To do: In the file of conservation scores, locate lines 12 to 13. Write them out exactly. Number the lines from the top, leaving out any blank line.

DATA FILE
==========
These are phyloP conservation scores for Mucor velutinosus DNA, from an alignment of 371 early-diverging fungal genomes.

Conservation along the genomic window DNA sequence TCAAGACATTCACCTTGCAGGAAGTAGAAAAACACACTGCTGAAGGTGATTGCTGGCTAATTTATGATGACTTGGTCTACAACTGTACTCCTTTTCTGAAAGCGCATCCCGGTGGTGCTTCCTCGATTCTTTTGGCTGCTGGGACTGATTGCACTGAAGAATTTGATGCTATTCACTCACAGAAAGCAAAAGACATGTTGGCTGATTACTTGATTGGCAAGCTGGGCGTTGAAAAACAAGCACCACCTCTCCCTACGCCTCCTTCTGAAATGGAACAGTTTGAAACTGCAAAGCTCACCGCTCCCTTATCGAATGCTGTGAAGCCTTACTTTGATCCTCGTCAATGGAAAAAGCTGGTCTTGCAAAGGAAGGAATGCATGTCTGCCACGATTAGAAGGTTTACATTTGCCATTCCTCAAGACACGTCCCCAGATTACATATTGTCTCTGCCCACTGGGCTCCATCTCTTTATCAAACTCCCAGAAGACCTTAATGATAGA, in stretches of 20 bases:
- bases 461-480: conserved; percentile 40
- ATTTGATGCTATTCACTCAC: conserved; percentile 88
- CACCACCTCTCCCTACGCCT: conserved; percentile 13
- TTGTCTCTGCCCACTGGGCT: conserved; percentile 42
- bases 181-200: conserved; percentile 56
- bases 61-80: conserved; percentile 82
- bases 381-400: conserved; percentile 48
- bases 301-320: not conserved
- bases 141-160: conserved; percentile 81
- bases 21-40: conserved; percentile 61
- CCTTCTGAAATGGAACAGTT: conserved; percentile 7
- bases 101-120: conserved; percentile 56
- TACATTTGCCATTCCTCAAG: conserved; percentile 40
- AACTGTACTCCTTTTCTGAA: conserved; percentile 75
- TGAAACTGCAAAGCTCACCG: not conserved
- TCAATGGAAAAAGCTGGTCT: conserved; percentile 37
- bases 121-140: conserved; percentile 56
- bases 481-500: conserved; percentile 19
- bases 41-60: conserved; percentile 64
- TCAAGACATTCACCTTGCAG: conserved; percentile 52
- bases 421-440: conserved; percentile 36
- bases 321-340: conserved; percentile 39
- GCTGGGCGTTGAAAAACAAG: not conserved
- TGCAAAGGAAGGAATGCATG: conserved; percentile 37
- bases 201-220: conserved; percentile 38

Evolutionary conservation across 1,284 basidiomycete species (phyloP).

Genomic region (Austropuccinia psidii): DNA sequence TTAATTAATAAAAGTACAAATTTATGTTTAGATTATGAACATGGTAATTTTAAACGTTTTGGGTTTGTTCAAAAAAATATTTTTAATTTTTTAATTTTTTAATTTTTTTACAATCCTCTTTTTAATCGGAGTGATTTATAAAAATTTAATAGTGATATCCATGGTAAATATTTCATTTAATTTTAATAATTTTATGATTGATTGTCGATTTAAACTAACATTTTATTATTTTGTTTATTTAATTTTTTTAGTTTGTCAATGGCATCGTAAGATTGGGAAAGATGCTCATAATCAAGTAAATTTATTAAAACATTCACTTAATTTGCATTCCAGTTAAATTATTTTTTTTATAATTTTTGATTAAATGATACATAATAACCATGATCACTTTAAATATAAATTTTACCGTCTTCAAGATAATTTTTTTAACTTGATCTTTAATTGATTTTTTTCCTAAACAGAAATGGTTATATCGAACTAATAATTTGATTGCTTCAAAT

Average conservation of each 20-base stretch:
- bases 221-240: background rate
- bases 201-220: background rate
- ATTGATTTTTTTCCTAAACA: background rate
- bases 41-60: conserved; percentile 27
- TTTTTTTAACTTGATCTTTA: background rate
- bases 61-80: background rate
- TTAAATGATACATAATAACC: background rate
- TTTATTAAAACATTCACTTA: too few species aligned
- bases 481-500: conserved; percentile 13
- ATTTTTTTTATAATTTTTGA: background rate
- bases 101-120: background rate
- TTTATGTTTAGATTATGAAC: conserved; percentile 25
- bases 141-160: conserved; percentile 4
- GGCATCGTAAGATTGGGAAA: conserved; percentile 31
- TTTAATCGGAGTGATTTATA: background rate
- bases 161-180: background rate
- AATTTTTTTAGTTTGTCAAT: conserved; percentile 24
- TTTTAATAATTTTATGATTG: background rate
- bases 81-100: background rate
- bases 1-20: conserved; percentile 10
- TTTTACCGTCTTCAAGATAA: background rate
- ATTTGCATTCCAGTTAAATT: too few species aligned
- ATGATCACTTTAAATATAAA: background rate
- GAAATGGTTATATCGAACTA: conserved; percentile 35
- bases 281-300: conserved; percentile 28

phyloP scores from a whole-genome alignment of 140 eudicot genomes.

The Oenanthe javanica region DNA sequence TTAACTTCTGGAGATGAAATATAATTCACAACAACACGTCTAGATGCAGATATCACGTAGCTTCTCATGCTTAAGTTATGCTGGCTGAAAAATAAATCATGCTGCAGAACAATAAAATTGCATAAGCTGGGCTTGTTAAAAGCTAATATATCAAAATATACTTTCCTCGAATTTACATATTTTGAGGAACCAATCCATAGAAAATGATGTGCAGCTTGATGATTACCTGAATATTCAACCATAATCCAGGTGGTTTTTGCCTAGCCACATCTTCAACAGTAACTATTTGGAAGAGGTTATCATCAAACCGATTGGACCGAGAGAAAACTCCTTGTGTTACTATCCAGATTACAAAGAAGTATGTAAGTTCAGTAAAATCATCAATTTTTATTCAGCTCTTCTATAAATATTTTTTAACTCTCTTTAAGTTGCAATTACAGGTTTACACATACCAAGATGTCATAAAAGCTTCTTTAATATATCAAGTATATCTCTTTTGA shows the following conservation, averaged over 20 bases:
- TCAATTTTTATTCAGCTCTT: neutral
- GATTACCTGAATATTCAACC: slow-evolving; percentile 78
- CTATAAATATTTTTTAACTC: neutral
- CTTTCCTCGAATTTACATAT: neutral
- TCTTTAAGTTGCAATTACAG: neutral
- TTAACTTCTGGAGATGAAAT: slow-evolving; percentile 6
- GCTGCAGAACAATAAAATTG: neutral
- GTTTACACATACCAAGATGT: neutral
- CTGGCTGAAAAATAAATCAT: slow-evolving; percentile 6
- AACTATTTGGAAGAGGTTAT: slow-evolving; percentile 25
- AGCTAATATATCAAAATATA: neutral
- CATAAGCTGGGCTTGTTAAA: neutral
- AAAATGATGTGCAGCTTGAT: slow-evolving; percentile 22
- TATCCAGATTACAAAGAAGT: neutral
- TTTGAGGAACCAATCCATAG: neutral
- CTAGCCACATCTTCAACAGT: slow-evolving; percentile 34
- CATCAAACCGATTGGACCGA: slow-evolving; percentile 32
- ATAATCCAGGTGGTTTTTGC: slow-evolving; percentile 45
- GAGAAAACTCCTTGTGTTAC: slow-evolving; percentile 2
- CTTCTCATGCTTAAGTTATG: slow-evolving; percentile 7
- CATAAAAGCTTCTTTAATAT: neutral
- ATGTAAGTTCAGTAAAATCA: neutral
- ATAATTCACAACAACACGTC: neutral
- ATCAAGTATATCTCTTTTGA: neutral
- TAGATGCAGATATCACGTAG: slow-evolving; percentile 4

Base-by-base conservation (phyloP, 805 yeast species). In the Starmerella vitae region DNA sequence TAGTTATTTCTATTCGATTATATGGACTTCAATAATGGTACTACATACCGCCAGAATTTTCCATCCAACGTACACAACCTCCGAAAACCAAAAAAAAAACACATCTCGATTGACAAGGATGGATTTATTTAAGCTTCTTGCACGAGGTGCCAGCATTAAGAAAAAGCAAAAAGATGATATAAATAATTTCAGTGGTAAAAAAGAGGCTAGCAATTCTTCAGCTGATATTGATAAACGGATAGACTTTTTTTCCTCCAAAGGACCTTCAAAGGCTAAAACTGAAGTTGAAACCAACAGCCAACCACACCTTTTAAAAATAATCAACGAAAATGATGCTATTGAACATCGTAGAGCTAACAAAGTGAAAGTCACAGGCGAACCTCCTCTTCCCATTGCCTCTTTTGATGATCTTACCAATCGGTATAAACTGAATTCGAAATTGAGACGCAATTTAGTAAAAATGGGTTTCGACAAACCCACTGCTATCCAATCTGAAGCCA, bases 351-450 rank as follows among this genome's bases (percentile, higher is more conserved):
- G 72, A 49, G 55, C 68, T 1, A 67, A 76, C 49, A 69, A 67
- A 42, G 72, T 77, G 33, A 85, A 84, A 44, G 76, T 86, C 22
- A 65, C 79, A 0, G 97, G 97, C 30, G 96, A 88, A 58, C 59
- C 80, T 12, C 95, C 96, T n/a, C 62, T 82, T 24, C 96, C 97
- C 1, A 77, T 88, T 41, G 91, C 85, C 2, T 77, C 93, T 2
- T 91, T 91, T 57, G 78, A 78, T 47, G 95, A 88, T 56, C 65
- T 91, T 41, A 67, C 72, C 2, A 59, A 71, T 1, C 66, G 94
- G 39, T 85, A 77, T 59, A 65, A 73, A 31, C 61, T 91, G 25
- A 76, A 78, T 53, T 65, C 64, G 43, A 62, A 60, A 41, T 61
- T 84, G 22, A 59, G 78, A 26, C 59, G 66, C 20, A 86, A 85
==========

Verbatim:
- bases 21-40: conserved; percentile 61
- CCTTCTGAAATGGAACAGTT: conserved; percentile 7